In the 1930s on the West Coast, especially California, the term came to symbolize a migrant who left the South-central, Midwest and sometimes, Southeast United States to settle in masses to restart their lives in the region's agriculture and manufacturing industries. Most worked on farms, and in the shipyards and defense factories leading up to and following World War II. The Dust Bowl as well as a federal program which took farm land out of production caused many to lose or leave their homes.

Rural Caucasian and American Indian farmers of Oklahoma, and from the Southern and Central states relocated to the Northeast and west coast since the 1850s, but the "Okie" migration of the 1930s brought in over a million new displaced residents to California's Central valley and major cities bucked the trend.  Ben Reddick, a free-lance journalist and later publisher of the Paso Robles Daily Press, is credited with first using the term Okie, in the mid-1930s, to identify migrant farm workers. He noticed the "OK" abbreviation (for Oklahoma) on many of the migrant’s license plates and referred to them in his article as "Okies." Californians began calling all migrants "Okies," regardless of whether they were actually from Oklahoma.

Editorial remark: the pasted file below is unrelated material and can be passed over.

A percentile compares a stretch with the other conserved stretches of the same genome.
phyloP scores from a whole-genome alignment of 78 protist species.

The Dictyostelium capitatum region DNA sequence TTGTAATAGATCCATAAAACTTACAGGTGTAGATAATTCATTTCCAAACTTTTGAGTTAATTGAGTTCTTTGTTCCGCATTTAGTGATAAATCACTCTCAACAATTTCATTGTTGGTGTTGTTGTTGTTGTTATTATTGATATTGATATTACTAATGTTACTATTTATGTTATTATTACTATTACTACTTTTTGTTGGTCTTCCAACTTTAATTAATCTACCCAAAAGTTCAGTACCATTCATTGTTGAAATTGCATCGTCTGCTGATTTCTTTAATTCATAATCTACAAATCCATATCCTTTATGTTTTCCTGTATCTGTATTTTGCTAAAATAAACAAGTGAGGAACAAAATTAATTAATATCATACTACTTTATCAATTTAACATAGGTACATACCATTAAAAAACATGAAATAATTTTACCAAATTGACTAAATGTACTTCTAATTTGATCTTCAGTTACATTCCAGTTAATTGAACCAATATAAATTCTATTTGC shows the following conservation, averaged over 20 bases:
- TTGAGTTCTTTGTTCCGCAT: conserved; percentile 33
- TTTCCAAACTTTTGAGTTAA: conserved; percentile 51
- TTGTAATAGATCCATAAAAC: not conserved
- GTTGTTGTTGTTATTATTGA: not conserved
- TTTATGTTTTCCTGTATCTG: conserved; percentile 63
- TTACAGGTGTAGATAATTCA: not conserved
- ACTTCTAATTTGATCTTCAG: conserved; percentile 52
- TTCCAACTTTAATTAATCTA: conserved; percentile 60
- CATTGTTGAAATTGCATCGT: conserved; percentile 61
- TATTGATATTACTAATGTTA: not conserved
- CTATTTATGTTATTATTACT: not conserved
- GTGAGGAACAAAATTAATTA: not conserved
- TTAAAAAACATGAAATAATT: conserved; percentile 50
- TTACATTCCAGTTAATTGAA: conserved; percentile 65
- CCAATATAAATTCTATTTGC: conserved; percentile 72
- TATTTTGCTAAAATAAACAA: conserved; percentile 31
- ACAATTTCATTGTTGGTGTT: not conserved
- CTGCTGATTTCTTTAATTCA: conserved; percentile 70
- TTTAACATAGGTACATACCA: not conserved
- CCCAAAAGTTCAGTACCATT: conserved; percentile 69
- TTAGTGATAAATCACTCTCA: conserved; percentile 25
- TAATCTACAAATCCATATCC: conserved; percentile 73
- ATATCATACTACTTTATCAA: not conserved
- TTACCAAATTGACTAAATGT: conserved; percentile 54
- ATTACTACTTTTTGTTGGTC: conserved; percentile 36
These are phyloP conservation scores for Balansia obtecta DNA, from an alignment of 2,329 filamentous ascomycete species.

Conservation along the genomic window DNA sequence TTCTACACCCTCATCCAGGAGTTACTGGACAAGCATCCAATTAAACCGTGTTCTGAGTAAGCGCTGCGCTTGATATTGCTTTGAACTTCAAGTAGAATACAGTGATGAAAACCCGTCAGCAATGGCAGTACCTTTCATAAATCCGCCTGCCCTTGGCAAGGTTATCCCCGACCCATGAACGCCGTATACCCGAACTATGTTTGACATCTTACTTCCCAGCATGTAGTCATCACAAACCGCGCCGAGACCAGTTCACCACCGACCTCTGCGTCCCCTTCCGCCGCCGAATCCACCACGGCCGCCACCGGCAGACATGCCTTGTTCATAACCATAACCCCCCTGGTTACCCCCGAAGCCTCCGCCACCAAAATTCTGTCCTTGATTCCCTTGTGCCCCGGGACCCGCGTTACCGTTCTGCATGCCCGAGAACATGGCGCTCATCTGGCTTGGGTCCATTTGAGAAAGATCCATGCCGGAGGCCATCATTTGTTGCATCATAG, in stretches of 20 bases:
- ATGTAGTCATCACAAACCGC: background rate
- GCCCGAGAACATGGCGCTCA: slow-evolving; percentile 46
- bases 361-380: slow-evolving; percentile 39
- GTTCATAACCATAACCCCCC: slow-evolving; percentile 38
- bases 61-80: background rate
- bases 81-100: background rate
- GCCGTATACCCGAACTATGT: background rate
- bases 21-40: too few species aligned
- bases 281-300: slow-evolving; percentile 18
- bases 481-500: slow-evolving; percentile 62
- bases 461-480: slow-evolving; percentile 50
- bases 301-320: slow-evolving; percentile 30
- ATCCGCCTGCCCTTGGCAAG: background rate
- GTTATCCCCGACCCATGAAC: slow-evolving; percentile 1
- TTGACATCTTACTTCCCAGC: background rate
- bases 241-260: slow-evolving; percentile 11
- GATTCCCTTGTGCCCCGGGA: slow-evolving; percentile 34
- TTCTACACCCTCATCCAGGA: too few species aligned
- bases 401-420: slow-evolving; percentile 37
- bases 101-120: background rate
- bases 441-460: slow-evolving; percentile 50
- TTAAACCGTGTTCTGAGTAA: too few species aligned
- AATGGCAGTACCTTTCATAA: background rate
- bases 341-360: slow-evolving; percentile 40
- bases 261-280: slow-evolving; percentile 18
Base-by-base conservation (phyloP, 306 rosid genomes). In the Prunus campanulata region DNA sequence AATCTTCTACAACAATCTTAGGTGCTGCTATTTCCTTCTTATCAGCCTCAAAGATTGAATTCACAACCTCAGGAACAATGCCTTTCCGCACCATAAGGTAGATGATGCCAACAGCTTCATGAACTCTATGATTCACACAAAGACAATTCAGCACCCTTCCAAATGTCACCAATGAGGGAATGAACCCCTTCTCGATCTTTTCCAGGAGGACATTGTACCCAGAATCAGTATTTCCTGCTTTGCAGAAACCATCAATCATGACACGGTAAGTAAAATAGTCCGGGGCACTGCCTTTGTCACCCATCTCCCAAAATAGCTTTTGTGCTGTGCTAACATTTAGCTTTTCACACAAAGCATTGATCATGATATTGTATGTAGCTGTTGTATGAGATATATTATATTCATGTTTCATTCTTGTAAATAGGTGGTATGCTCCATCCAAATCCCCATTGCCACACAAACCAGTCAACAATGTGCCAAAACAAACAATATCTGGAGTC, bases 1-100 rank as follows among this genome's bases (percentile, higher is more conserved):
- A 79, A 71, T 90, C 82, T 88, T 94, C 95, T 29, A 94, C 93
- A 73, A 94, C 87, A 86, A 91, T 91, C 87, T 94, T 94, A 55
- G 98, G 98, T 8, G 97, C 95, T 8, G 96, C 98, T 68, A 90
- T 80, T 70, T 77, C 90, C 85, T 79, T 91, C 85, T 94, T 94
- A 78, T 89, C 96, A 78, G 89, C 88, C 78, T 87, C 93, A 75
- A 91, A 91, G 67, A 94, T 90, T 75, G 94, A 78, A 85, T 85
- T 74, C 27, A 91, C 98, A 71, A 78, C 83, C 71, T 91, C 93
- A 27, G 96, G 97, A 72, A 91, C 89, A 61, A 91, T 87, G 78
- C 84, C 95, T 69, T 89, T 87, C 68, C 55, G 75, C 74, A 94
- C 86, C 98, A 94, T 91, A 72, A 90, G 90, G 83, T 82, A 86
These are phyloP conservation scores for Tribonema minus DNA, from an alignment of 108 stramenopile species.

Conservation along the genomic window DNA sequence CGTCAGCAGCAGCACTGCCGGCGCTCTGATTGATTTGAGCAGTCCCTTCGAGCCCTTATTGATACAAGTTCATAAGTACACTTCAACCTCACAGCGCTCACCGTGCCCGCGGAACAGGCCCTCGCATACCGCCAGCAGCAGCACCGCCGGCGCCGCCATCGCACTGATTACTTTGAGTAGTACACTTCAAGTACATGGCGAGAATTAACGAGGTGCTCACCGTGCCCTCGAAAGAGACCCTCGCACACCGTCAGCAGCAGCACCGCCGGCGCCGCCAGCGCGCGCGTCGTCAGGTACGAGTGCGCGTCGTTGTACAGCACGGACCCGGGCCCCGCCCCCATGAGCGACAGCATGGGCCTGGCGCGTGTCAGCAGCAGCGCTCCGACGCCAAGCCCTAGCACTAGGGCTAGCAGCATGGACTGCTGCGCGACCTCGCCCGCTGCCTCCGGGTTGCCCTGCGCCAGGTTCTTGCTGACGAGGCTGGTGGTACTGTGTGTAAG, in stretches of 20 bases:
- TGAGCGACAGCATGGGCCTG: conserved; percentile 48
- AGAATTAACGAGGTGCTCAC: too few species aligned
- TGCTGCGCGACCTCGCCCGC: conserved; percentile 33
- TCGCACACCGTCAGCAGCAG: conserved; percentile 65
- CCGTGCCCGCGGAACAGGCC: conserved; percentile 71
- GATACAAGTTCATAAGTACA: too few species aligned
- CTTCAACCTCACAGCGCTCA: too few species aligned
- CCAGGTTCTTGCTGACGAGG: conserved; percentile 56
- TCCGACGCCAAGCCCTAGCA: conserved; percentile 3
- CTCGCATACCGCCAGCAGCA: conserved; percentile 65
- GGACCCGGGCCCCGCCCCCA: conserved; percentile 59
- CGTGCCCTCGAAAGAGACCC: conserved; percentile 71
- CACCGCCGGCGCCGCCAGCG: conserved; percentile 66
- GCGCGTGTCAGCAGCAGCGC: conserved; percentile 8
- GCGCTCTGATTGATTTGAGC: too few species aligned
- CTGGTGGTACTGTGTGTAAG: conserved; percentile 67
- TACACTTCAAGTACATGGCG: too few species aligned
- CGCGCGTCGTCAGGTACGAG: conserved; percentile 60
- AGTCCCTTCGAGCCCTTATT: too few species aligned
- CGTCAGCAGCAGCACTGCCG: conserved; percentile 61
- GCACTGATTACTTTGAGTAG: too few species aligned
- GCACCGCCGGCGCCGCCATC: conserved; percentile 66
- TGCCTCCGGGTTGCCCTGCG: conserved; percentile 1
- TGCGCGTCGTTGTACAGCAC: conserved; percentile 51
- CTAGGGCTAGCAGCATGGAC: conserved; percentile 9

Many West Coast residents and some politically motivated writers used Reddick's term to disparage these poor, white (including those of mixed American Indian ancestry, the largest tribal group being Cherokees), migrant workers and their families. The term was made famous nationwide by John Steinbeck's novel The Grapes of Wrath.

Will Rogers, an Okie immigrant to California himself, once remarked jokingly that the Okies arriving in California increased the average intelligence of both states.

Mom and Dad indeed came to California in 1933 after not being able to continue to live in the Louisiana.

Coming To California...

Picture the 1930`s.  The Great Depression is in full swing.    The Wall Street stock-market crash of 1929 precipitated the Great Depression, the worst economic downturn in the history of the United States. The depression had devastating effects on the country. The stock market was in shambles. Many banks couldn't continue to operate. Farmers fell into bankruptcy. A quarter of the working force, or 13 million people, were unemployed in 1932, and this was only the beginning. The depression lasted over a decade, with hundreds of thousands of Americans losing their jobs, businesses failing, and financial institutions collapsing.